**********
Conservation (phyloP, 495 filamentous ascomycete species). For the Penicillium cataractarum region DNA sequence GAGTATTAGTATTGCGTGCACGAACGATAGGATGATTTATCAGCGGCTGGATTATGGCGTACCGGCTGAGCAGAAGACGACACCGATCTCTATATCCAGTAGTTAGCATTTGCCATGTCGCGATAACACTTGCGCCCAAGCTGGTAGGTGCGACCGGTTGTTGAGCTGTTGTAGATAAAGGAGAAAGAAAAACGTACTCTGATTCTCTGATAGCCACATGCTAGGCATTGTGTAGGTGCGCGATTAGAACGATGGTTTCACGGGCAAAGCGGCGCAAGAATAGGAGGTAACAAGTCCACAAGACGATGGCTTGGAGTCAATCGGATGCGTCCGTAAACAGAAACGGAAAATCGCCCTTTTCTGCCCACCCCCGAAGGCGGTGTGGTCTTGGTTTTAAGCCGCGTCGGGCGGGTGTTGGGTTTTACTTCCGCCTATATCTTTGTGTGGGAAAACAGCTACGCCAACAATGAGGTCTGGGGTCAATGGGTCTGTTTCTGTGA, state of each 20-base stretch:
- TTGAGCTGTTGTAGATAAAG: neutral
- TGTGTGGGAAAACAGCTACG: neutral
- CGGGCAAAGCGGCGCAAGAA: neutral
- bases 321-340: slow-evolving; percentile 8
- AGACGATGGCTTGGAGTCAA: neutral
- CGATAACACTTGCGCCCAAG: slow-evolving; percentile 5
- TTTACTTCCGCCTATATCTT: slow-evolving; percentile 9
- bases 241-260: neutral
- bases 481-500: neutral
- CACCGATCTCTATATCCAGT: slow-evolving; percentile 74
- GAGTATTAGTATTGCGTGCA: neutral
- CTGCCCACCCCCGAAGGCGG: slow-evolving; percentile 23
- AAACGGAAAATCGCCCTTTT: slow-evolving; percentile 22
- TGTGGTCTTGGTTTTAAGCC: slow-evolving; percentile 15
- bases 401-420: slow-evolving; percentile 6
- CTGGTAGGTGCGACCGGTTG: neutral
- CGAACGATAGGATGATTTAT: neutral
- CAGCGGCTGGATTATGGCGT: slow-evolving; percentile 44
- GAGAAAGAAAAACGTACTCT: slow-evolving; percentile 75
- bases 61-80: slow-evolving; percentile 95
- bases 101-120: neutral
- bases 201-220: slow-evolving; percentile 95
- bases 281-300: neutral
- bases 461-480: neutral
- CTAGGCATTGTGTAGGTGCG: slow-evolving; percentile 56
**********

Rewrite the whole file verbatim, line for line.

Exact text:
Conservation (phyloP, 495 filamentous ascomycete species). For the Penicillium cataractarum region DNA sequence GAGTATTAGTATTGCGTGCACGAACGATAGGATGATTTATCAGCGGCTGGATTATGGCGTACCGGCTGAGCAGAAGACGACACCGATCTCTATATCCAGTAGTTAGCATTTGCCATGTCGCGATAACACTTGCGCCCAAGCTGGTAGGTGCGACCGGTTGTTGAGCTGTTGTAGATAAAGGAGAAAGAAAAACGTACTCTGATTCTCTGATAGCCACATGCTAGGCATTGTGTAGGTGCGCGATTAGAACGATGGTTTCACGGGCAAAGCGGCGCAAGAATAGGAGGTAACAAGTCCACAAGACGATGGCTTGGAGTCAATCGGATGCGTCCGTAAACAGAAACGGAAAATCGCCCTTTTCTGCCCACCCCCGAAGGCGGTGTGGTCTTGGTTTTAAGCCGCGTCGGGCGGGTGTTGGGTTTTACTTCCGCCTATATCTTTGTGTGGGAAAACAGCTACGCCAACAATGAGGTCTGGGGTCAATGGGTCTGTTTCTGTGA, state of each 20-base stretch:
- TTGAGCTGTTGTAGATAAAG: neutral
- TGTGTGGGAAAACAGCTACG: neutral
- CGGGCAAAGCGGCGCAAGAA: neutral
- bases 321-340: slow-evolving; percentile 8
- AGACGATGGCTTGGAGTCAA: neutral
- CGATAACACTTGCGCCCAAG: slow-evolving; percentile 5
- TTTACTTCCGCCTATATCTT: slow-evolving; percentile 9
- bases 241-260: neutral
- bases 481-500: neutral
- CACCGATCTCTATATCCAGT: slow-evolving; percentile 74
- GAGTATTAGTATTGCGTGCA: neutral
- CTGCCCACCCCCGAAGGCGG: slow-evolving; percentile 23
- AAACGGAAAATCGCCCTTTT: slow-evolving; percentile 22
- TGTGGTCTTGGTTTTAAGCC: slow-evolving; percentile 15
- bases 401-420: slow-evolving; percentile 6
- CTGGTAGGTGCGACCGGTTG: neutral
- CGAACGATAGGATGATTTAT: neutral
- CAGCGGCTGGATTATGGCGT: slow-evolving; percentile 44
- GAGAAAGAAAAACGTACTCT: slow-evolving; percentile 75
- bases 61-80: slow-evolving; percentile 95
- bases 101-120: neutral
- bases 201-220: slow-evolving; percentile 95
- bases 281-300: neutral
- bases 461-480: neutral
- CTAGGCATTGTGTAGGTGCG: slow-evolving; percentile 56